Mozambique Deal Signifies African Solution for African Problems

Photo: GCIS
At the signing of the peace deal on August 7, 2019, from left, President Filipe Nyusi, South African President Cyril Ramaphosa, Renamo leader Ossufo Momade and European Union foreign affairs chief Federica Mogherini.
opinion

Maputo — THE successful political dialogue between the government and Mozambique National Resistance (RENAMO), culminating in the signing of an agreement on cessation of military hostilities, is a major development in the quest for 'African solutions for African problems.'

Lauded globally, it is a major reinforcement to the continent's flagship project of 'Silencing the Guns' and a major boost to the A'frica We Want' aspirations of the continental bloc.

Signed by President Filipe Nyusi of the Mozambique Liberation Front (FRELIMO) -led government and RENAMO leader, Ossufo Momade, this breakthrough, is anticipated to enable the Southern African country to realise its full potential following years of tensions.

This week, leaders from across the continent converged in the capital Maputo for the landmark Peace and Reconciliation Agreement ceremony.

An air of optimism permeated Mozambique, an unprecedented development in a country which despite the end of a decades-long civil war 27 years ago, has been characterised by intermittent conflict.

Mozambique is still reeling from devastating effects of cyclones, most tragically Idai that left more than 600 people dead with more than 500,000 others displaced.

"This (peace agreement) is another sign that Africans can find solutions to their problems," said Claude Nikobisanzwe, Ambassador of Rwanda to Mozambique.

Moussa Faki, head of the African Union Commission (AUC) saluted Mozambicans and the leadership of Nyusi and Ossufo, describing the landmark deal as a great step towards national reconciliation and unity.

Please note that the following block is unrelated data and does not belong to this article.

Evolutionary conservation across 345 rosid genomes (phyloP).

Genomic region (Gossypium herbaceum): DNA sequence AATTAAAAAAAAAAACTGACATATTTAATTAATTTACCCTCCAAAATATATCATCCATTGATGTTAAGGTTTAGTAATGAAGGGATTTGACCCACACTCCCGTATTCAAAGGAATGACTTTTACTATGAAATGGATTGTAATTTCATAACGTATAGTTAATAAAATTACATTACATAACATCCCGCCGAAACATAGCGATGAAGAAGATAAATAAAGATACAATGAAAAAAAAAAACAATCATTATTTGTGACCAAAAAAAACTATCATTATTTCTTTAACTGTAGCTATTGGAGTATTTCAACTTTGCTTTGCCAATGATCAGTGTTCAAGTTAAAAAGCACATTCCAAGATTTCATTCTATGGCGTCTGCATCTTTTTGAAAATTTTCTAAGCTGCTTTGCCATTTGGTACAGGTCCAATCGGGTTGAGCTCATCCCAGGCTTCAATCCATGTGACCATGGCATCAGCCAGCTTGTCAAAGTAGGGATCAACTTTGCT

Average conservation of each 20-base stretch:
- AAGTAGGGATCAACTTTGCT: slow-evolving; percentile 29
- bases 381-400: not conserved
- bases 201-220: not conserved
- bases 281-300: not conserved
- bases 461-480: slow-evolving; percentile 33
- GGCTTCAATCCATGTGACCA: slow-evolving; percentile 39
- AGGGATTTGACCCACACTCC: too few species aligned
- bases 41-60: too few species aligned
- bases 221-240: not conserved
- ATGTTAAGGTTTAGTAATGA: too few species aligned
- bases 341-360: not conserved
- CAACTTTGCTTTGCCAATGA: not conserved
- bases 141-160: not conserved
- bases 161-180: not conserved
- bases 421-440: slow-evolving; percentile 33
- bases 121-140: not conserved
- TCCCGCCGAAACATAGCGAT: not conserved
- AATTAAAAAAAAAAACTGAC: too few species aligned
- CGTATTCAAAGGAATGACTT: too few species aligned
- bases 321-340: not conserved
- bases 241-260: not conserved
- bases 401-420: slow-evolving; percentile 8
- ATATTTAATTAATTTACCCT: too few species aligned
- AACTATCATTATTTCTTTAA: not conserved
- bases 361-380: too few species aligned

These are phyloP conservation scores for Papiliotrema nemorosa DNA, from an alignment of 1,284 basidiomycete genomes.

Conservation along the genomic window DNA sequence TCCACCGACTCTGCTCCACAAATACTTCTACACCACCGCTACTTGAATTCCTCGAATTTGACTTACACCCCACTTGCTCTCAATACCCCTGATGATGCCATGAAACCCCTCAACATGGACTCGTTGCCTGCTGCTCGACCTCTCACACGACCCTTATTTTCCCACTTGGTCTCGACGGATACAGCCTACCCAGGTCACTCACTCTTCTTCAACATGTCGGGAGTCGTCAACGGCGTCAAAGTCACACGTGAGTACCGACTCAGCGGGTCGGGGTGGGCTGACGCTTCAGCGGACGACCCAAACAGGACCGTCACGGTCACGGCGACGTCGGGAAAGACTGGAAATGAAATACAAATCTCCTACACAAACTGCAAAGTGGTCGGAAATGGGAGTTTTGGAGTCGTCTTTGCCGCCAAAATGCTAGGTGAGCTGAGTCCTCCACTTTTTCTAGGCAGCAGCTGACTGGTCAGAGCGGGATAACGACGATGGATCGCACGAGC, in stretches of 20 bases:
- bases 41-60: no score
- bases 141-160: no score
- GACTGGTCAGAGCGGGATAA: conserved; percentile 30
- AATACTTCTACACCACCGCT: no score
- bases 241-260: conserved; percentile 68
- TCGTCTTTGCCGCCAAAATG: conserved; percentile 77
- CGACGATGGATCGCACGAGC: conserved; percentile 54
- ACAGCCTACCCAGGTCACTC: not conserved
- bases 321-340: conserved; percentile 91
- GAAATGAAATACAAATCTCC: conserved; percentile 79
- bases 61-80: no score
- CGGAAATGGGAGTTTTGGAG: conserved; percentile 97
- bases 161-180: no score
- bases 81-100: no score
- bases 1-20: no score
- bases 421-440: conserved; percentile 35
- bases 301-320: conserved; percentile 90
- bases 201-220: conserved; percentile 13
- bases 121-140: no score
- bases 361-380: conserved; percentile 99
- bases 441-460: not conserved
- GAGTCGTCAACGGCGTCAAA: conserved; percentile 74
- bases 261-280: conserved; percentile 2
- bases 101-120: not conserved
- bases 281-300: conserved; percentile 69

"As you all know, peace, security and sustainable development are our top priorities in the continent to achieve the Africa We Want. Therefore I welcome the signing of this peace agreement," Faki said.

Faki urged the international community and the private sector to make the most of the atmosphere of peace and reconciliation, to invest in the ongoing Mozambique reconstruction and rehabilitation efforts.

The Mozambique peace deal has buoyed the mood in the AU ahead of the upcoming signing political agreement in Sudan.

It is scheduled for August 17.

María Fernanda Espinosa Garcés, President of the 73rd Session of the UN General Assembly, also welcomed the historic peace deal.

"This agreement brings hope for lasting peace and development to Mozambique," she said.

The peace deal paves way for the holding of peaceful elections in the nation with an estimated population of over 30 million people.

Polls are set for October 15 and are again projected to be a two-horse race between FRELIMO and RENAMO.

João Lourenço, the President of Angola, said the agreement gave back lasting peace to Mozambicans and would be beneficial to the Southern African Development Community (SADC) regional bloc and the continent.

Mozambique is endowed with vast resources particularly gas fields discovered from 2011.

"The huge potential of Mozambique could serve the interest of the people of this country and Southern Africa region," Lourenco said.

Mozambique plays key role in the region's economy.

Its main ports provide access to international markets to countries of the landlocked countries such as Democratic Republic of Congo (DRC), Malawi, Zambia and Zimbabwe.

The Mozambique breakthrough is undoubtedly the biggest development as SADC prepares for the 39th Ordinary Summit of Heads of State and Government to be held in Tanzania on August 17-18.

See What Everyone is Watching

More From: CAJ News

Don't Miss

AllAfrica publishes around 700 reports a day from more than 140 news organizations and over 500 other institutions and individuals, representing a diversity of positions on every topic. We publish news and views ranging from vigorous opponents of governments to government publications and spokespersons. Publishers named above each report are responsible for their own content, which AllAfrica does not have the legal right to edit or correct.

Articles and commentaries that identify allAfrica.com as the publisher are produced or commissioned by AllAfrica. To address comments or complaints, please Contact us.